Of all the characters on the Star Trek television series I most relate to Counselor Troi, the Empath. She was a 'feeler' sometimes to the point of incapacitation.
Anyone who knows me knows I shy away from violence in the realms of both reality and fantasy. I just can't take it. And sobbing tear-jerk stories leave me wrung out. I'm a 'feeler.'
For me emotions are not stuffed but flow freely, rising from the deep places, hovering, saturating, speaking both rationally and irrationally. Not the gauge I depend on for truth but often the measure of revulsion, compassion, even understanding.
When my loved ones have pain in heart or body, I feel pain, too.
When the Twin Towers fell I struggled to breathe, couldn't function for days, reeled.
When the first men, women, and children began dying in the Iraq war - on both sides - so began my empathic mourning as a mom, wife, sister, friend.
When Bill Clinton squinted his eyes and pointed his long crooked finger at me through T.V. glass I cringed in embarrassment for my country.
When I study the past fifty years of Tibetan history, including current events, I feel defeated sadness, loss.
When a United States athlete receives an Olympic gold medal to a lifting flag and blaring anthem I cry in happiness for them, share their pride somehow.
When a baby is born to someone I love joy swells.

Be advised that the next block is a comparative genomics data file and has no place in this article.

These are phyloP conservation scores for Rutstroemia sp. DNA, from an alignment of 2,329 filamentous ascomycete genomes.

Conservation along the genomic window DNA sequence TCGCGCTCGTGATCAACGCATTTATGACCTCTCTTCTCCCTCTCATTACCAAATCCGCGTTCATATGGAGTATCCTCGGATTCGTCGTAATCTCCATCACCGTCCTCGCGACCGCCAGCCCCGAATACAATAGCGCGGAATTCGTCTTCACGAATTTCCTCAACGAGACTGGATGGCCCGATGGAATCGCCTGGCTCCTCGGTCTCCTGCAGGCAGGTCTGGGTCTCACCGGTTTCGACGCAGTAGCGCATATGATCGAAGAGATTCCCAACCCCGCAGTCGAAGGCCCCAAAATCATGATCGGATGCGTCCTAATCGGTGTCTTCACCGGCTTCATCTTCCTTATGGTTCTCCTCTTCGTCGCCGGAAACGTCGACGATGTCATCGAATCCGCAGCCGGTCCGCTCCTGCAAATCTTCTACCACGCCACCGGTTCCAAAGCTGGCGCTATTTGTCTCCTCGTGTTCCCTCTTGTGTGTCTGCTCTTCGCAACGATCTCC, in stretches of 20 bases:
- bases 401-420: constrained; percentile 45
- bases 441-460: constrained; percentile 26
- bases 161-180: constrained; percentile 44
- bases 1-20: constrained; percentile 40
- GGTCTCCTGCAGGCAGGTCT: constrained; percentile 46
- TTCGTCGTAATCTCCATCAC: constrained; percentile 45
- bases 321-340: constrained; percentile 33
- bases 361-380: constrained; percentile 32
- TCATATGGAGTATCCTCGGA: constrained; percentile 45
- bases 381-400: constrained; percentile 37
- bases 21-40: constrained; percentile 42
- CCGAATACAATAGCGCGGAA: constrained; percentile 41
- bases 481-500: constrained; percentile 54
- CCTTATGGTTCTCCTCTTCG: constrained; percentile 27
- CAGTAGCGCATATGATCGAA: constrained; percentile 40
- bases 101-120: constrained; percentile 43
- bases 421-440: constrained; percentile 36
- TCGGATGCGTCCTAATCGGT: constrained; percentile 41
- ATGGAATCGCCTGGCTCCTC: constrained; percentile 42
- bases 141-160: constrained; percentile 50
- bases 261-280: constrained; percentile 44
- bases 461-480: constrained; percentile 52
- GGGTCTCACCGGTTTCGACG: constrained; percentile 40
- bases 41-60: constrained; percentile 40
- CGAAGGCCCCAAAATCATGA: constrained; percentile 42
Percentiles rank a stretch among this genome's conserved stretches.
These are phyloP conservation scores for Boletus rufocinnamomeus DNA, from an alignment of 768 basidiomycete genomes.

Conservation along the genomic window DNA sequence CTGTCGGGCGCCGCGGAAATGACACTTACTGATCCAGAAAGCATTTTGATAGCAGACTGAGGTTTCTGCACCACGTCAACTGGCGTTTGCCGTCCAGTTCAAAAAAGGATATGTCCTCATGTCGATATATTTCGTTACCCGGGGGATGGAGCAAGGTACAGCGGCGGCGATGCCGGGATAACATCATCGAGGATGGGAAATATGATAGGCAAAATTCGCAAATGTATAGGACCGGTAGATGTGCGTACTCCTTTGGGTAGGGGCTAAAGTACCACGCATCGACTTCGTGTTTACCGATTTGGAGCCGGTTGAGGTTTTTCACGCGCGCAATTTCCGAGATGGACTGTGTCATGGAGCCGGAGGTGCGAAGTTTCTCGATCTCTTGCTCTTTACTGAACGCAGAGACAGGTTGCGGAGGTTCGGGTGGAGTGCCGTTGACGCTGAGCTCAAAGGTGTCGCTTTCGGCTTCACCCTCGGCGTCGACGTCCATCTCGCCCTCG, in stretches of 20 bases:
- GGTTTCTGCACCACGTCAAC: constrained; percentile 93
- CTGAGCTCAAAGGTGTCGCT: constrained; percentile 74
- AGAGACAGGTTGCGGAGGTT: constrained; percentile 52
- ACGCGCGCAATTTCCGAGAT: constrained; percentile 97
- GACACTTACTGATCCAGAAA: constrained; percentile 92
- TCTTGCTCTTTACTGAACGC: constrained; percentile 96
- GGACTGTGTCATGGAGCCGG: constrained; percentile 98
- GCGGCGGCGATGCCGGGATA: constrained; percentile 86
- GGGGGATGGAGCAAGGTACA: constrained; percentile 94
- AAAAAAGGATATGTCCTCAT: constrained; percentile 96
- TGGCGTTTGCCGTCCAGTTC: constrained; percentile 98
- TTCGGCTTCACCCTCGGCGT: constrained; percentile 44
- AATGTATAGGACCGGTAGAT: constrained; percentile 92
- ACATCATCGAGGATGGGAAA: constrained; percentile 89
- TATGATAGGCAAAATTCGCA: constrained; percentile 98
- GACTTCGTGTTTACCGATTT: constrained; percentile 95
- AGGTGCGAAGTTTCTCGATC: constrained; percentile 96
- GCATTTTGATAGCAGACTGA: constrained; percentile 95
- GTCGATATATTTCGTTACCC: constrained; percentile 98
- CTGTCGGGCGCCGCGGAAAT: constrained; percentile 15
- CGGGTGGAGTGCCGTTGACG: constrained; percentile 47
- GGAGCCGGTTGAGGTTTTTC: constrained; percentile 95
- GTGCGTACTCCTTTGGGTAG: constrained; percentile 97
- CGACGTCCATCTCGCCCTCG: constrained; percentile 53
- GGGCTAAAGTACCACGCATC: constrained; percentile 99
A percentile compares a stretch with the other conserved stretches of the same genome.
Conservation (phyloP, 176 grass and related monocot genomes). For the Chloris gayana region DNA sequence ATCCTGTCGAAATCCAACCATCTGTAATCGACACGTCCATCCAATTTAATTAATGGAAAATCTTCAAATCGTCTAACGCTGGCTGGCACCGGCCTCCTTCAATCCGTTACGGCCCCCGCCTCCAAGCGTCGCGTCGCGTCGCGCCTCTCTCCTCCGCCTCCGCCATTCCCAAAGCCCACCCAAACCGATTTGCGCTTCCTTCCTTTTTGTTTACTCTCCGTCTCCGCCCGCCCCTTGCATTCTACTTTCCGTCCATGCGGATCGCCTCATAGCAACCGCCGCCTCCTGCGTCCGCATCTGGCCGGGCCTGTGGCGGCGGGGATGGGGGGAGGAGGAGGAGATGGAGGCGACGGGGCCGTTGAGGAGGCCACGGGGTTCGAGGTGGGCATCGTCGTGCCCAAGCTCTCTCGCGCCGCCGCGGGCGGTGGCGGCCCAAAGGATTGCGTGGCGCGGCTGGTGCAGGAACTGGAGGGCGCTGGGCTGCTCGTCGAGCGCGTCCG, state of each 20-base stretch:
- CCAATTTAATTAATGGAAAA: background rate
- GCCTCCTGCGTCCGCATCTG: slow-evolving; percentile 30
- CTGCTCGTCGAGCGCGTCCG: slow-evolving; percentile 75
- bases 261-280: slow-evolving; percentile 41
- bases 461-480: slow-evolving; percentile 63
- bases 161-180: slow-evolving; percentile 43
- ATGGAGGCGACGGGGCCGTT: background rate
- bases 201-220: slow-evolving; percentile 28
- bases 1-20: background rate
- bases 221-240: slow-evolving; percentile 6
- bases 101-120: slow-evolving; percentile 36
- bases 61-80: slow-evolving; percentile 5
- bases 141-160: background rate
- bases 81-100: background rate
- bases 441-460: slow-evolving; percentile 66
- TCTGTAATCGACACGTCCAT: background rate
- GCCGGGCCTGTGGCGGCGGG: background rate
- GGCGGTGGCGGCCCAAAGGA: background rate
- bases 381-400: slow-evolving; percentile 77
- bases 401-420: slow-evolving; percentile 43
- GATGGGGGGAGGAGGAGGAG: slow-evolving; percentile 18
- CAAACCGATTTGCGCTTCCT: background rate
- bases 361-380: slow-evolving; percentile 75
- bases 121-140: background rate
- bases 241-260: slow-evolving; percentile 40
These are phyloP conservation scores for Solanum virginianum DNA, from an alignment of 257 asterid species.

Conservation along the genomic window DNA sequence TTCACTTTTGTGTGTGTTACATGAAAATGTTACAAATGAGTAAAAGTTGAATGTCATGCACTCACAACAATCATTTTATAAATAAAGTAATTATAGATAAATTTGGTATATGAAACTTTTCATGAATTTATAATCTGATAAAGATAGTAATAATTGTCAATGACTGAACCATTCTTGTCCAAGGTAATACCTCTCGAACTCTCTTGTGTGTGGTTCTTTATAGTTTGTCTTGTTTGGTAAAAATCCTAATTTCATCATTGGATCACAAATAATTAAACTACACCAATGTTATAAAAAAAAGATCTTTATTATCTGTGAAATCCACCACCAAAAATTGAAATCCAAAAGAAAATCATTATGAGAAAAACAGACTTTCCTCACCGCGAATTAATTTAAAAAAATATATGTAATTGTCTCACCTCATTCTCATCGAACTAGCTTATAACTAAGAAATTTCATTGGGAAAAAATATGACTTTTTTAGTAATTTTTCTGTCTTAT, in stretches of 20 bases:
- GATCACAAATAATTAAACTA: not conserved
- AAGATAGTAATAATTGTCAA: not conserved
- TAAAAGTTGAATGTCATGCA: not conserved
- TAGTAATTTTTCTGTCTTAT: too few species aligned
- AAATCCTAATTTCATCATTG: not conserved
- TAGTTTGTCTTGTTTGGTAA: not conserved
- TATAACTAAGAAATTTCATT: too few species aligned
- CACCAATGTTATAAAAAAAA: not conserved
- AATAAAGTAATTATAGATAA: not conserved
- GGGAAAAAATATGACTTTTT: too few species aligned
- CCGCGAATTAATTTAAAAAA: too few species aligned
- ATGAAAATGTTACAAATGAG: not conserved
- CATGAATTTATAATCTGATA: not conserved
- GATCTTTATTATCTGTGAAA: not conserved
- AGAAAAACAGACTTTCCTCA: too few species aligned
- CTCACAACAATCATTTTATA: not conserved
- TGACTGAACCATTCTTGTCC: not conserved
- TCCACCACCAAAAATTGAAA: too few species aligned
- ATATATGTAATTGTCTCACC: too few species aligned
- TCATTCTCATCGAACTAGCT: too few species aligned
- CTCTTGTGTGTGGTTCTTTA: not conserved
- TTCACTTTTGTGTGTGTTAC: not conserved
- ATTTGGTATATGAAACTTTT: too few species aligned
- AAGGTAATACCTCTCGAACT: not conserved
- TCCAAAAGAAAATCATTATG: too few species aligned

But empathize though I do it's not possible for me to fully grasp another's pain or joy for I am removed from it by degrees, it's not personally mine. I can only imagine or relate through similar recalled experiences.
There is personal empathizing, however, when I think about the events Jesus endured 2,000 years ago. His discomfort from harsh treatment at the hands of his accusers on the walk from garden to town frustrate and sadden me. The sickeningly unimaginable pain of whippings and beatings he later endured tear at my heart and mind, yet I don't know exactly what he physically felt. I've never undergone such treatment. The long stagger to the Place of the Skull is an event I resist reviewing; emotion screams at me, begging that I think about something else, anything else. Then torturous crucifixion nails puncturing flesh, huge thorns tearing delicate temples and brow, suffocation, thirst, muscle cramps, racking pain. These horrors I can only imagine or relate to on an infinitesimal scale. Jesus' pain and suffering leap far beyond my ability to grasp.
But the shame, oh, that is mine. No empathy necessary, this is truly felt. This is all me - and you. Here we are the cause. The pain of knowing this is sharp, unavoidable, and extremely unpleasant. I profoundly squirm over and over at each remembrance. Grief. Remorse. Humiliation. Disintegration.
Then like a salve the truth of the Resurrection comes to mind, not hiding Jesus' suffering but offering a reason, not erasing my innate despair but mercifully changing the outcome of it. Forgiveness. Hope.
Easter confronts. Easter wrenches. Easter relieves.
Easter requires examination.
In all of life we'll find no greater love than this.